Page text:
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Shobith K Menon
Shobith K Menon

Caffeine’s safety is relative — it depends on the dose, of course, but also on your health. Some people display no unwanted symptoms from multiple cups of coffee per day, while others can’t drink one cup without experiencing abnormally high spikes in blood pressure,disrupted,sleep, headaches, irritability, or nervousness.
Interestingly, similar symptoms have been reported by people going through caffeine withdrawal,in addition to yawning, sleepiness/drowsiness, fatigue, lesser motivation to work, impaired concentration, impaired cognitive performance, flu-like symptoms, and muscle stiffness.

☕️For healthy adults

The European Food Safety Agency (EFSA), the US National Academies of Science (NAS),and Health Canada have concluded that, for healthy adults, caffeine intakes up to 400 mg/day don’t raise any general health concerns. While you can consume more, 400 mg is how much caffeine most healthy people can regularly consume in a day without undue negative side effects.

Further, the EFSA indicates that, for most people, up to 200 mg of caffeine at once doesn’t raise health concerns, even “when consumed less than two hours prior to intense physical exercise”. However, they caution that 100 mg of caffeine taken close to bedtime may affect sleep quality. Keep in mind that the half-life of caffeine is 5 hours (on average; it varies greatly between individuals),which means that you probably still have caffeine in your blood if you drank coffee within the last 10 hours.

☕️For breastfeeding or pregnant women
A review by the EFSA recommends that women who are breastfeeding, pregnant, or planning to become pregnant limit their intake to 200 mg of caffeine per day. Other reviews have concluded that 300 mg/day is safe, but you may be cutting it close, since taking more increases the risk of nausea and, worse.

Randomized controlled trials in pregnant or breastfeeding women are scarce, so erring on the side of lower caffeine consumption may be prudent, especially since “the half-life of caffeine increases from an average of 3 h for non-pregnant women to 10.5 h during the last 4 weeks of pregnancy”.In other words, when you are pregnant, your body takes a lot longer to get rid of the caffeine you consume: some of the caffeine you ingest in the morning is added to the caffeine you ingest after lunch, and so you may end with a much higher dose coursing your body than you ever thought possible.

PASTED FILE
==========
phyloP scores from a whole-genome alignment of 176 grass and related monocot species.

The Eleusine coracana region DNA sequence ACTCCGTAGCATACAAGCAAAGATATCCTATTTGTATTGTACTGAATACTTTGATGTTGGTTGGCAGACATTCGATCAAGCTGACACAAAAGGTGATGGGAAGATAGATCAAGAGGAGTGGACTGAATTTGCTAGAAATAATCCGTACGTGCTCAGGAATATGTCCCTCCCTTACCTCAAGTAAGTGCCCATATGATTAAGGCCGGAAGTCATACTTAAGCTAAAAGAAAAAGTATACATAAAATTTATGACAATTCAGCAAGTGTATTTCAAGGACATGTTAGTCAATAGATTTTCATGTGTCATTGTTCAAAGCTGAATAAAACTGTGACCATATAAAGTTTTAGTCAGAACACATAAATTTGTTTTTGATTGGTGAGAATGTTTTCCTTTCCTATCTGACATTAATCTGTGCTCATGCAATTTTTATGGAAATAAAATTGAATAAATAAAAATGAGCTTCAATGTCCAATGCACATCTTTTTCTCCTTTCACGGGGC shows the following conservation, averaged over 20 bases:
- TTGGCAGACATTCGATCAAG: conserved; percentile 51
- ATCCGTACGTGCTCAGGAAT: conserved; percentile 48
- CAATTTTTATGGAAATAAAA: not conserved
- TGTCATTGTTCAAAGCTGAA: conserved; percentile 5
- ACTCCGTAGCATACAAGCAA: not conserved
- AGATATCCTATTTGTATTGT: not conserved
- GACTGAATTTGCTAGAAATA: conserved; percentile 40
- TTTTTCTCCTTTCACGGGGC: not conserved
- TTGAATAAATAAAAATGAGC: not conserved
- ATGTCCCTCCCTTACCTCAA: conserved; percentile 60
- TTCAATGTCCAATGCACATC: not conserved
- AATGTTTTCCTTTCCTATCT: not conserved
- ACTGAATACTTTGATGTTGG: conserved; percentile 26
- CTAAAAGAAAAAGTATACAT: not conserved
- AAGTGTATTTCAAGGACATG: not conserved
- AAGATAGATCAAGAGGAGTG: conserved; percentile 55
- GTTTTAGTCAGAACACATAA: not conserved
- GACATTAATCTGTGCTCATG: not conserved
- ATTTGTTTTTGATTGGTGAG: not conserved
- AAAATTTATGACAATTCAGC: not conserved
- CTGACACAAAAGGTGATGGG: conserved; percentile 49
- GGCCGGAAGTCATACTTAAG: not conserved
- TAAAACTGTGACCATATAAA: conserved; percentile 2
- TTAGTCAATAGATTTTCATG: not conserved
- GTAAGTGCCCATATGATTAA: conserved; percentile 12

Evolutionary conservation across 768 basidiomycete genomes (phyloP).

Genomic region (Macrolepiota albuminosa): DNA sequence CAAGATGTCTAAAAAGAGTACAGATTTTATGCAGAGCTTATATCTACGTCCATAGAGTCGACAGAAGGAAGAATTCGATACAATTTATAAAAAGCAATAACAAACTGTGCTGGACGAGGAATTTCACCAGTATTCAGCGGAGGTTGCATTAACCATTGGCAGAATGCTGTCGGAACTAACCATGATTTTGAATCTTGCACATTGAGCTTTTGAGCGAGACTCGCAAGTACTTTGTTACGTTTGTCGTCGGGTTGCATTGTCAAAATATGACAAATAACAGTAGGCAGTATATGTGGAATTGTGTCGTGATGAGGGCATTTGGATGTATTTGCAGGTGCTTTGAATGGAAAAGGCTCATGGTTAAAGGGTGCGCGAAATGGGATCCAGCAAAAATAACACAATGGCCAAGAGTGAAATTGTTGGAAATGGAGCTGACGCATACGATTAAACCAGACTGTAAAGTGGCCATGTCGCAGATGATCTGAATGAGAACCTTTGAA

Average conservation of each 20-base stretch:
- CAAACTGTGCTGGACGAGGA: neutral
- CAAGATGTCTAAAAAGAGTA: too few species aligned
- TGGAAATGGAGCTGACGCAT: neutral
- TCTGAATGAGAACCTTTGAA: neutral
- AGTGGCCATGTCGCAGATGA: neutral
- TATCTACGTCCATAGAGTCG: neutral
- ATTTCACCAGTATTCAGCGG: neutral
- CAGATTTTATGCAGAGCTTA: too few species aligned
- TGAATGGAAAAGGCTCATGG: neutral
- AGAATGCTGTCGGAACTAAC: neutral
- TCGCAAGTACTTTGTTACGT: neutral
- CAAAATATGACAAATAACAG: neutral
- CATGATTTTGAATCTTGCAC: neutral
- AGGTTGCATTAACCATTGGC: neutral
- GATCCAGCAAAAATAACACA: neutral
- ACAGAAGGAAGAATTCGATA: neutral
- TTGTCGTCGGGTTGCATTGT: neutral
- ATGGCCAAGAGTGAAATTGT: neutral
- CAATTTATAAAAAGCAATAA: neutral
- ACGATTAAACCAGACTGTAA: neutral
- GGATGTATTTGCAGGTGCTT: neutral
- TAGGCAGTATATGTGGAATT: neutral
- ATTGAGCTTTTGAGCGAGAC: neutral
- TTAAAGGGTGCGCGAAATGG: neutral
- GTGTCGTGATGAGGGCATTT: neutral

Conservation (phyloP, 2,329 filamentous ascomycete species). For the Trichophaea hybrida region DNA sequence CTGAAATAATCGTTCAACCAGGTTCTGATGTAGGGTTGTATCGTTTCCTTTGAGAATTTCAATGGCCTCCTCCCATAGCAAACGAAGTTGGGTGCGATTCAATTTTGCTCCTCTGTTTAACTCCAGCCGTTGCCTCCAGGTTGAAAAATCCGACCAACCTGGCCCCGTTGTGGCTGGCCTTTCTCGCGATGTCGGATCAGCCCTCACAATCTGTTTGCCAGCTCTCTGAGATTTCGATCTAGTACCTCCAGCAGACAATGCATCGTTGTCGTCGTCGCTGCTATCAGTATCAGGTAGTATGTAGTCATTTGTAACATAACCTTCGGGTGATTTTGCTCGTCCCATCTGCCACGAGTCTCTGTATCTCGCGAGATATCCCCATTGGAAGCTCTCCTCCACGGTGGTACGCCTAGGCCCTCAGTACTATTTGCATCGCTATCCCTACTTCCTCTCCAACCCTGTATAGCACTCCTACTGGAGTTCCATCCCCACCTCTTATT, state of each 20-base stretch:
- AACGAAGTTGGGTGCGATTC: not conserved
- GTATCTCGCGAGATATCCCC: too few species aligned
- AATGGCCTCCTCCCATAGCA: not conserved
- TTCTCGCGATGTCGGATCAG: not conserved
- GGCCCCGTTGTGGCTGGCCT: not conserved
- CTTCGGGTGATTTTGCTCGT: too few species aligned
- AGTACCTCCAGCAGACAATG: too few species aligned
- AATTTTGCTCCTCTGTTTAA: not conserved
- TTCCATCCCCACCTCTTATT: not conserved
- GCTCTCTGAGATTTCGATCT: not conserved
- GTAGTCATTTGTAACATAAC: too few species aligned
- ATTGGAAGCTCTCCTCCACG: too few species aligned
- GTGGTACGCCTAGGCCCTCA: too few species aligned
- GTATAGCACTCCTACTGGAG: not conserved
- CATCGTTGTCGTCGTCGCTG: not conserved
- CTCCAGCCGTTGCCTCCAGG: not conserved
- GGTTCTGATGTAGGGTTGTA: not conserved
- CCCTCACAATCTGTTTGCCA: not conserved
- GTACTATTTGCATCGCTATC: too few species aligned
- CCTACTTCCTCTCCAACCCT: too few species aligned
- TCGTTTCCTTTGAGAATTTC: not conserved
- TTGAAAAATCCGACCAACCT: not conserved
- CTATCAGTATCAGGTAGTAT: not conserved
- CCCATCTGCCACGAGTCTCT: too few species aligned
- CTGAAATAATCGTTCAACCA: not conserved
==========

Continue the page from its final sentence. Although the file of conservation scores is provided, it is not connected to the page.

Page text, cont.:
For people with cardiovascular health concerns
It is well documented that caffeine can raise blood pressure for 3–4 hours (though this effect normally decreases with regular intake).Fortunately, in healthy adults, caffeine intakes of up to 400 mg/day have not been linked to increases in cardiovascular risk.But in people with high blood pressure or pre-existing cardiac conditions (in other words, in people for whom stimulants in general are contraindicated), the long-term effects of regular caffeine intake are less certain.Moderate intakes may be OK, but this should be assessed on a case-by-case basis in consultation with a healthcare provider because this may vary person to person.

☕️Best Practices:

The occasional high dose of caffeine might boost your physical performance — but regularly exceeding your recommended upper intake can hurt your health on the long term. Moreover, regular use and infrequent use of caffeine offer different benefits, so cycling caffeine may be wise, depending on your fitness goals.

I hope this was useful.☕️

Thank you for your time.


1.Nawrot P, et al. Effects of caffeine on human health . Food Addit Contam. (2003)

2.Wikoff D, et al. Systematic review of the potential adverse effects of caffeine consumption in healthy adults, pregnant women, adolescents, and children . Food Chem Toxicol. (2017)

3.Knutti R, Rothweiler H, Schlatter C. The effect of pregnancy on the pharmacokinetics of caffeine . Arch Toxicol Suppl. (1982)